Orthodontic Disorders 2017-09-20T10:10:11+00:00

How to Classify Teeth

Crossbite

Crossbite can influence both the front and side alignments of the mouth, and can affect multiple teeth, especially the alignment of lower teeth. Crossbite can be caused by a single tooth, or include multiple teeth, and is important to catch early on to ensure the best treatment and the least complications.

Crossbite is important to correct because it can:

  • Cause Early wearing on the teeth
  • Cause the Development of gum disease and bone loss
  • Cause an asymmetrical jaw development and alignment
  • Cause issues with chewing patterns
  • Cause aesthetic issues with the smile itself

How can a crossbite be orthodontically corrected?

If the crossbite is caused by a single tooth, braces can easily be utilized to change the alignment of the tooth. In more severe cases, a retain may be needed. If there are multiple teeth causing the crossbite, your dental arch may need expanding through braces, or other intra-oral dental treatments that adjust the spread of the jaw.

Openbite

Openbite is caused by an opening between the overlap of the teeth, which can be caused by tongue thrust, thumb-sucking, or an oddity in jaw growth. Early treatment is crucial to prevent the development of more severe symptoms down the road.

Correcting an Openbite Through Orthodontics

Openbite can be fixed using a variety of treatments, including growth modification of the jaw, moving teeth forwards or downwards through extrusion, braces, or, in some cases, jaw surgery. It is also important to correct oral habits, like thumb-sucking and any tongue poking, in order to best treat an openbite.

Overbite

Class II Overbite
An overbite is when the front upper teeth stick out past the lower front teeth, leading to a lack of contact between the upper and lower front teeth. In many cases, the upper teeth will block visibility of the lower teeth. Overbites occur when there is a disproportion of the development of upper and lower teeth, or if the bone that supports the teeth grows unevenly. An overbite is often also called a deep bite by some dentists.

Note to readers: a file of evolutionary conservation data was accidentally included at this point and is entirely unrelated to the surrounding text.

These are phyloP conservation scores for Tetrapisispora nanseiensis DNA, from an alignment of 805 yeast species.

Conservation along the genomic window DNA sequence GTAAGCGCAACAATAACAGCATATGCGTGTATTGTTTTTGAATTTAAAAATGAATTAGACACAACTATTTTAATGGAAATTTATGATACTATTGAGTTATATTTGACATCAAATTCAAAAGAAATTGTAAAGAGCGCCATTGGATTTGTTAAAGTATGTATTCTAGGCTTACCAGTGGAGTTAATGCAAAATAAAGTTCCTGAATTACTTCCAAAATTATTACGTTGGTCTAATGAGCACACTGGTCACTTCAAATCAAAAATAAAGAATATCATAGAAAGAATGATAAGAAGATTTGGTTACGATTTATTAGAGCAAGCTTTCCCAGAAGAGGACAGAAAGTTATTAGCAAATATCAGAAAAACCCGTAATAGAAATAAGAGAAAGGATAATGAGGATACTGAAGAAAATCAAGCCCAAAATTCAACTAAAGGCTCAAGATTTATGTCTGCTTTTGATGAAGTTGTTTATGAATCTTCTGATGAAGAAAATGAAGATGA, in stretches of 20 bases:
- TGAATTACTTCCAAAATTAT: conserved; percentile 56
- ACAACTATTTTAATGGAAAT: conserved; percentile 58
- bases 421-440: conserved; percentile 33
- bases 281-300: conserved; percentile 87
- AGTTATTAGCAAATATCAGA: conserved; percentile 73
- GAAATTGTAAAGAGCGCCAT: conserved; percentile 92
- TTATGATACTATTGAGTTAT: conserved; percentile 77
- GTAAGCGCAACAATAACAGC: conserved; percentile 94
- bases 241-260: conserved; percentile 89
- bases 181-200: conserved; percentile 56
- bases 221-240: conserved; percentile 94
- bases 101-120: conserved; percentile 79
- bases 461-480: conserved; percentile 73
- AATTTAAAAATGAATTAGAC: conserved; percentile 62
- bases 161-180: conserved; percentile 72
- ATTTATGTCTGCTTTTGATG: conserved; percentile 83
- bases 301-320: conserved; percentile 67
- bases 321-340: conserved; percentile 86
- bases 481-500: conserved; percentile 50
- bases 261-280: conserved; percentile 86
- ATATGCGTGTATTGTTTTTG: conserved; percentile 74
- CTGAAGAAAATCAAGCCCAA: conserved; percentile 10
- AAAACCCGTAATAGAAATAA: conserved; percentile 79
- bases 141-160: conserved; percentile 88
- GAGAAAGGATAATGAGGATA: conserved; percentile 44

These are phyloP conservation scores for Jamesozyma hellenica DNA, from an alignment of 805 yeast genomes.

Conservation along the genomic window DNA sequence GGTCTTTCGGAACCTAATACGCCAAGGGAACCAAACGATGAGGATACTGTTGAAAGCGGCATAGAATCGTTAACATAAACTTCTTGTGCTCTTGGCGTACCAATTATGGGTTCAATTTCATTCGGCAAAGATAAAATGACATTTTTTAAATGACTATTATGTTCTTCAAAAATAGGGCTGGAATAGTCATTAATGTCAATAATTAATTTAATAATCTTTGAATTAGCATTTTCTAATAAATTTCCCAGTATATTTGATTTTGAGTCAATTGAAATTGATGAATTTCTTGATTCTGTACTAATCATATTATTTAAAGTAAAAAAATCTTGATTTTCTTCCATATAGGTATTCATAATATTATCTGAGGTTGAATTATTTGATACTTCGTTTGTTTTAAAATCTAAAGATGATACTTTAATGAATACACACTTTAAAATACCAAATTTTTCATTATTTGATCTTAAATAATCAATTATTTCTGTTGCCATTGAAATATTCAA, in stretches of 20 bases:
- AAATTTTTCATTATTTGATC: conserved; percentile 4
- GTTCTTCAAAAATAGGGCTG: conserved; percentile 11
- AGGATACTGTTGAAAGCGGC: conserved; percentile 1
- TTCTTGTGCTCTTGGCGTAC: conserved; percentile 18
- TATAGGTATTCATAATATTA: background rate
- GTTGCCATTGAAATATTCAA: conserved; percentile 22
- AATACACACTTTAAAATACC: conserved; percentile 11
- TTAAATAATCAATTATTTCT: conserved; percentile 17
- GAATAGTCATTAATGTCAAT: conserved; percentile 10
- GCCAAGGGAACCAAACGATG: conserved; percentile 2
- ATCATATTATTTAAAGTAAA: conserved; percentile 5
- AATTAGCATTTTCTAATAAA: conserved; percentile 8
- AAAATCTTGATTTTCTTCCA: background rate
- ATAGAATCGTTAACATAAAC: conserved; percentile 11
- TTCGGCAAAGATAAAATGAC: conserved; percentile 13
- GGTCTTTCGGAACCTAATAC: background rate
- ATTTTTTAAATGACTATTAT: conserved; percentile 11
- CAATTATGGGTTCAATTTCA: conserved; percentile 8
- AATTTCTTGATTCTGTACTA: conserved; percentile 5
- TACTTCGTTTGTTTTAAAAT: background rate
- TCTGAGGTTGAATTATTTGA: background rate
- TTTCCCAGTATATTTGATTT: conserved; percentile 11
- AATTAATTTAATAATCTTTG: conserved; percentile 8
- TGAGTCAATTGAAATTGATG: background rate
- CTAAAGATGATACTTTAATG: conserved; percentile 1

Correcting an overbite is important because it can:

  • Cause issues with the function of the front teeth
  • Cause irritation in the tissues of the upper mouth due to the bottom teeth biting into the tissue itself
  • Lead to unusual bite pattern, leading to uneven wear on the lower teeth
  • Lead to jaw joint issues
  • Cause issues with the aesthetic appeal of your smile

The Process of Correcting an Overbite Orthodontically

An overbite can be treated by either moving the upper teeth backwards, or moving the bottom teeth forwards in order to eliminate the bite gap. This can lead to a realignment of the teeth themselves and “cure” the overbite.

Overjet

Class II Overjet
Protrusion, also known as an overjet, is caused by the lower teeth being too far removed from the upper front teeth. This is caused by poor molar alignment, known as a Class II Relationship, or bone growth issues between the upper and lower jaw itself. I can also be caused by flaring of the upper incisors, missing teeth, or an amalgamation of all above causes. Dental habits, such as finger-sucking, tongue thrusting, or any other tooth-altering activity, can make an overjet more severe.

Correcting overjet is important because it can:

  • Cause issues with the function of the front teeth
  • Lead to wear problems on the enamel of the teeth
  • Cause issues with the aesthetic appearance of the teeth

Correcting Protrusion Orthodontically

Elastics, functional appliances, and growth modification can all be used to treat the appearance of protrusion in the teeth. In some cases, extraction of the teeth may be necessary to correct the crowding or imbalance caused by the protrusion.

Underbite

Class III Underbite
An underbite is when the lower teeth are in front of the upper front teeth, and can be caused by an undergrowth of the upper jaw, an underdevelopment of the lower jaw, or any combination of the two, also called a Class III Relationship. Missing teeth or flared incisions can also lead to an underbite. It is crucial to repair an underbite as soon as possible to prevent further damages to the surrounding teeth as the mouth ages.

Underbites can cause:

  • Issues with the front teeth and molars, leading to wear and functionality issues
  • Issues chewing or eating
  • Jaw joint issues down the road
  • Aesthetic discrepancies

Correcting an Underbite through Orthodontics

Underbites can be fixed using growth modifications of the teeth, removal of some teeth that cause the jaw protrusion, and in some cases, surgical procedures can be used to correct the shape of the jaw itself.